Food preparation workers perform routine tasks to assist cooks, chefs or food service managers in commercial kitchens. They weigh and measure ingredients, wash and chop vegetables and fruits, slice meat, and prepare condiments and dressings. Food preparation workers also clean, sanitise and arrange work areas, equipment, dishes and utensils. They may also be responsible for food storage, packing meals for delivery and restocking buffet tables.
Duties and responsibilities
- Wash, peel and cut vegetables and fruits for cooking or serving
- Prepare meat for cooking, including defrosting, slicing or grinding
- Defrost, clean and cut poultry and seafood for the day's menu as instructed
- Weigh or measure ingredients for recipes
- Make dressings, sauces and condiments
- Mix ingredients for salads and other cold dishes
- Arrange meals on warmers or trays for waitstaff, or in takeout containers for customer orders
- Prepare desserts
- Place ingredients or meals in storage containers and proper storage areas to prevent spoilage
- Monitor inventory and record temperature of food and food storage areas as directed
- Clean and sanitise work areas, kitchen equipment, dishes, utensils, pots and pans
- Assist chefs with any assigned tasks, including retrieving pots and stirring soups and sauces
- Use kitchen appliances and equipment, including automated slicers and dishwashers
- Prepare coffee, tea, soft drinks and other beverages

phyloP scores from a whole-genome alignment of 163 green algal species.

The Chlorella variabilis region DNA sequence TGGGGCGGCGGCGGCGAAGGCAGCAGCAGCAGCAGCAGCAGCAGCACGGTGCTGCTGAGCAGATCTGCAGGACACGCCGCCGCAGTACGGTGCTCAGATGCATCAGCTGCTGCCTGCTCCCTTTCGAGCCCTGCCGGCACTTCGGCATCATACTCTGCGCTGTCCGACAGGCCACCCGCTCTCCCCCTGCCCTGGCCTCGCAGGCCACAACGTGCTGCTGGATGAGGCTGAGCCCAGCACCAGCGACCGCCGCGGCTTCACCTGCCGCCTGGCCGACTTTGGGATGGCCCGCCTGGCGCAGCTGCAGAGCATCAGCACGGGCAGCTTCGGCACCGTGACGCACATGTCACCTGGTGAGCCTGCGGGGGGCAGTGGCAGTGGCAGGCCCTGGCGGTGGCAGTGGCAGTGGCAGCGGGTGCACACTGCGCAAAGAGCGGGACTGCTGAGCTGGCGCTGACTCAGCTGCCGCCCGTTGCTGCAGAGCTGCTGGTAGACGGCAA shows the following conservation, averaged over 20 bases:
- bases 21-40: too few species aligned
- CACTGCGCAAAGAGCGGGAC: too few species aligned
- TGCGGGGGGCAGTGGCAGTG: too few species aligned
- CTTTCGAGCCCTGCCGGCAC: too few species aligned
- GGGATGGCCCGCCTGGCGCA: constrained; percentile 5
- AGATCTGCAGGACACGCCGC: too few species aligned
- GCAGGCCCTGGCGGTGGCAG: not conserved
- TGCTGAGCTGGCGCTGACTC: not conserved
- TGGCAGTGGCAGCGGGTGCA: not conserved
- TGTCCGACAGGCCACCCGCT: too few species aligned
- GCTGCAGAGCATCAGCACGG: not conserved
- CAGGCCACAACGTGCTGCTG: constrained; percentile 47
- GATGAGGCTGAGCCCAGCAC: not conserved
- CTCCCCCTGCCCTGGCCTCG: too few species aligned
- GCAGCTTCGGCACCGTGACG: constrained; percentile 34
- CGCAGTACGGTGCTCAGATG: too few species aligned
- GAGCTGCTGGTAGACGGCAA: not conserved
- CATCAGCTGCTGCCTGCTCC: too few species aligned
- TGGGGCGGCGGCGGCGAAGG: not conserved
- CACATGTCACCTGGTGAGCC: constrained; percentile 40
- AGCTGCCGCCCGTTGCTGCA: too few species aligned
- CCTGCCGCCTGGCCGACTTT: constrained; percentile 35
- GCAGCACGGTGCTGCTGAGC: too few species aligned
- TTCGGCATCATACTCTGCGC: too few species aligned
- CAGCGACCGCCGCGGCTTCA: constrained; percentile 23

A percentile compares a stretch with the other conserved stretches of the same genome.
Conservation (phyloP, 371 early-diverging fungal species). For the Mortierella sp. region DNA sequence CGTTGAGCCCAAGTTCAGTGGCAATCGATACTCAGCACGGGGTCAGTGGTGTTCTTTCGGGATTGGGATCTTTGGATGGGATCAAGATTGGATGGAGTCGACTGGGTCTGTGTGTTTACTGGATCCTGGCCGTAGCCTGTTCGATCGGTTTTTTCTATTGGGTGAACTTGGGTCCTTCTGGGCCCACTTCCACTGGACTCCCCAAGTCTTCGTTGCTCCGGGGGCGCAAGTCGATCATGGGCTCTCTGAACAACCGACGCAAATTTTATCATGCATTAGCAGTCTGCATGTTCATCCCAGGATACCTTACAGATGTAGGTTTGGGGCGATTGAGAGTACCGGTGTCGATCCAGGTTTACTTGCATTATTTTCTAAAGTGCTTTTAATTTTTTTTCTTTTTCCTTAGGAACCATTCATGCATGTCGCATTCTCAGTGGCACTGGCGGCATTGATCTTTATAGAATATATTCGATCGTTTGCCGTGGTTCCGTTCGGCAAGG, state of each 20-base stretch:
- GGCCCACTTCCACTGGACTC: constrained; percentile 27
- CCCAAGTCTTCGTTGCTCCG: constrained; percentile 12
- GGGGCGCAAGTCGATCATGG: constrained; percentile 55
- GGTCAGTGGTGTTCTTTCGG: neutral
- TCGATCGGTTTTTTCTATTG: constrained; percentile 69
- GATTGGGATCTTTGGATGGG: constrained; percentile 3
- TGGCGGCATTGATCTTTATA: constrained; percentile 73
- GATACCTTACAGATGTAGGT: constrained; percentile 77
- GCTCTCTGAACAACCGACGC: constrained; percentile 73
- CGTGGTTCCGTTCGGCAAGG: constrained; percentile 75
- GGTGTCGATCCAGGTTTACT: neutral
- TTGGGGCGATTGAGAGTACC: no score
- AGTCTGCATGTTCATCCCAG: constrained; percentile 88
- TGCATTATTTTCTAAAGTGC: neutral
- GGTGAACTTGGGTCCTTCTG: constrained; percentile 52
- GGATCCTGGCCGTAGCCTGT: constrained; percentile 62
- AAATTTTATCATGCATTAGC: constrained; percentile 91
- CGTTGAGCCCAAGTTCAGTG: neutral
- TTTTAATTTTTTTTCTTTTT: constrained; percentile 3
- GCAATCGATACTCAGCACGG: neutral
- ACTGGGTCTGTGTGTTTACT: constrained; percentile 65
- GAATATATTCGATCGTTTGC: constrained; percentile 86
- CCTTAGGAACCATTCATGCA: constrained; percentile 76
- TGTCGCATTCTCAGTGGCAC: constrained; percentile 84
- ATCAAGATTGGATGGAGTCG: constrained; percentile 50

- Keep salad bars and buffet tables clean and stocked
Skills and knowledge
AVERAGE WORKING HOURS
Nights, weekends and holidays
Food preparation workers typically find jobs in restaurants and other dining establishments such as hotels, bars and banquet halls. They may also work in delis, bakeries and other food and beverage stores. Some work in school, government or healthcare cafeterias.
Most food preparation workers take part-time shift work. Hours may include early mornings, nights, weekends and holidays. Those working in schools or seasonal resorts may have more regular schedules, but only for part of a calendar year.
Food preparation requires long hours of standing and may include heavy lifting and repetitive tasks. Commercial kitchens require high standards in a fast-paced environment, which can be very stressful. There are also potential safety hazards, including cuts, burns and falls. Most injuries aren't serious, and you can mitigate the danger by wearing gloves, aprons and non-slip shoes.
Annual salary estimates are based on percentile wage data collected through the Occupational Employment Statistics (OES) survey of US workers.
There are no formal education requirements for food preparation workers. You will typically receive on-the-job training, either from the chef in charge or an experienced worker. Training may include lessons on safe handling, prep and storage of food as well as workplace safety and sanitation regulations.
On-the-job training and experience can lead to more advanced positions in food service, like line cook or assistant cook. You may consider using your skills in other related jobs, such as baker, butcher or bartender. With a high school diploma, you can work your way up to a more lucrative role as head cook or chef.